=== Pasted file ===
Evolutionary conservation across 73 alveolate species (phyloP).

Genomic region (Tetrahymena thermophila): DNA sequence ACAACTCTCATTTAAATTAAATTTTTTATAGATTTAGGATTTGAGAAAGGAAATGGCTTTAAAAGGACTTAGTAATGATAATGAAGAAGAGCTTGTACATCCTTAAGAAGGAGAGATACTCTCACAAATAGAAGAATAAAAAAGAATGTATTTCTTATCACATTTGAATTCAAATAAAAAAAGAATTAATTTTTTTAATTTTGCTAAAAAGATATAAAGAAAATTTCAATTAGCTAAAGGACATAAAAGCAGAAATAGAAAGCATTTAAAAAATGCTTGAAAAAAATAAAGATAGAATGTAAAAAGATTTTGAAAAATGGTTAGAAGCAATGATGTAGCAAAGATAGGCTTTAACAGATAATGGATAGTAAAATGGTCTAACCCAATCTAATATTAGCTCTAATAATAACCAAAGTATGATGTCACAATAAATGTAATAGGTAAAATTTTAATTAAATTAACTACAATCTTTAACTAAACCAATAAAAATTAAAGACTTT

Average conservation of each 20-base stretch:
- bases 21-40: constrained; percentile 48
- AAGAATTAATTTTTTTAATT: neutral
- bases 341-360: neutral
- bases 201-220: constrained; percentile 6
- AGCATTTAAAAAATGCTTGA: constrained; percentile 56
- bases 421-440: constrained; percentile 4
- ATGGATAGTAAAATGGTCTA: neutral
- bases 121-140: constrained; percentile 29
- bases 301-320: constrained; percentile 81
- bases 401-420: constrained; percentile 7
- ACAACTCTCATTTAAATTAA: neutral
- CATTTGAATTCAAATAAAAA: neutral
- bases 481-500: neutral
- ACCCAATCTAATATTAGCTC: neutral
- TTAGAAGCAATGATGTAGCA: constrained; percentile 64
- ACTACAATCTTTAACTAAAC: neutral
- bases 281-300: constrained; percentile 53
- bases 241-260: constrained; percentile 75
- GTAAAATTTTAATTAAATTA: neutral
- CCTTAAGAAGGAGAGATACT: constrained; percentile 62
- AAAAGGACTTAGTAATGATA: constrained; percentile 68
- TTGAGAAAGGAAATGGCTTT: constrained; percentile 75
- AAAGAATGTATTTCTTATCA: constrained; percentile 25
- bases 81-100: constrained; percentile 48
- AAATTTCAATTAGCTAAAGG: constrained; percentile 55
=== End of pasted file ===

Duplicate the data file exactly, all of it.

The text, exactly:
Evolutionary conservation across 73 alveolate species (phyloP).

Genomic region (Tetrahymena thermophila): DNA sequence ACAACTCTCATTTAAATTAAATTTTTTATAGATTTAGGATTTGAGAAAGGAAATGGCTTTAAAAGGACTTAGTAATGATAATGAAGAAGAGCTTGTACATCCTTAAGAAGGAGAGATACTCTCACAAATAGAAGAATAAAAAAGAATGTATTTCTTATCACATTTGAATTCAAATAAAAAAAGAATTAATTTTTTTAATTTTGCTAAAAAGATATAAAGAAAATTTCAATTAGCTAAAGGACATAAAAGCAGAAATAGAAAGCATTTAAAAAATGCTTGAAAAAAATAAAGATAGAATGTAAAAAGATTTTGAAAAATGGTTAGAAGCAATGATGTAGCAAAGATAGGCTTTAACAGATAATGGATAGTAAAATGGTCTAACCCAATCTAATATTAGCTCTAATAATAACCAAAGTATGATGTCACAATAAATGTAATAGGTAAAATTTTAATTAAATTAACTACAATCTTTAACTAAACCAATAAAAATTAAAGACTTT

Average conservation of each 20-base stretch:
- bases 21-40: constrained; percentile 48
- AAGAATTAATTTTTTTAATT: neutral
- bases 341-360: neutral
- bases 201-220: constrained; percentile 6
- AGCATTTAAAAAATGCTTGA: constrained; percentile 56
- bases 421-440: constrained; percentile 4
- ATGGATAGTAAAATGGTCTA: neutral
- bases 121-140: constrained; percentile 29
- bases 301-320: constrained; percentile 81
- bases 401-420: constrained; percentile 7
- ACAACTCTCATTTAAATTAA: neutral
- CATTTGAATTCAAATAAAAA: neutral
- bases 481-500: neutral
- ACCCAATCTAATATTAGCTC: neutral
- TTAGAAGCAATGATGTAGCA: constrained; percentile 64
- ACTACAATCTTTAACTAAAC: neutral
- bases 281-300: constrained; percentile 53
- bases 241-260: constrained; percentile 75
- GTAAAATTTTAATTAAATTA: neutral
- CCTTAAGAAGGAGAGATACT: constrained; percentile 62
- AAAAGGACTTAGTAATGATA: constrained; percentile 68
- TTGAGAAAGGAAATGGCTTT: constrained; percentile 75
- AAAGAATGTATTTCTTATCA: constrained; percentile 25
- bases 81-100: constrained; percentile 48
- AAATTTCAATTAGCTAAAGG: constrained; percentile 55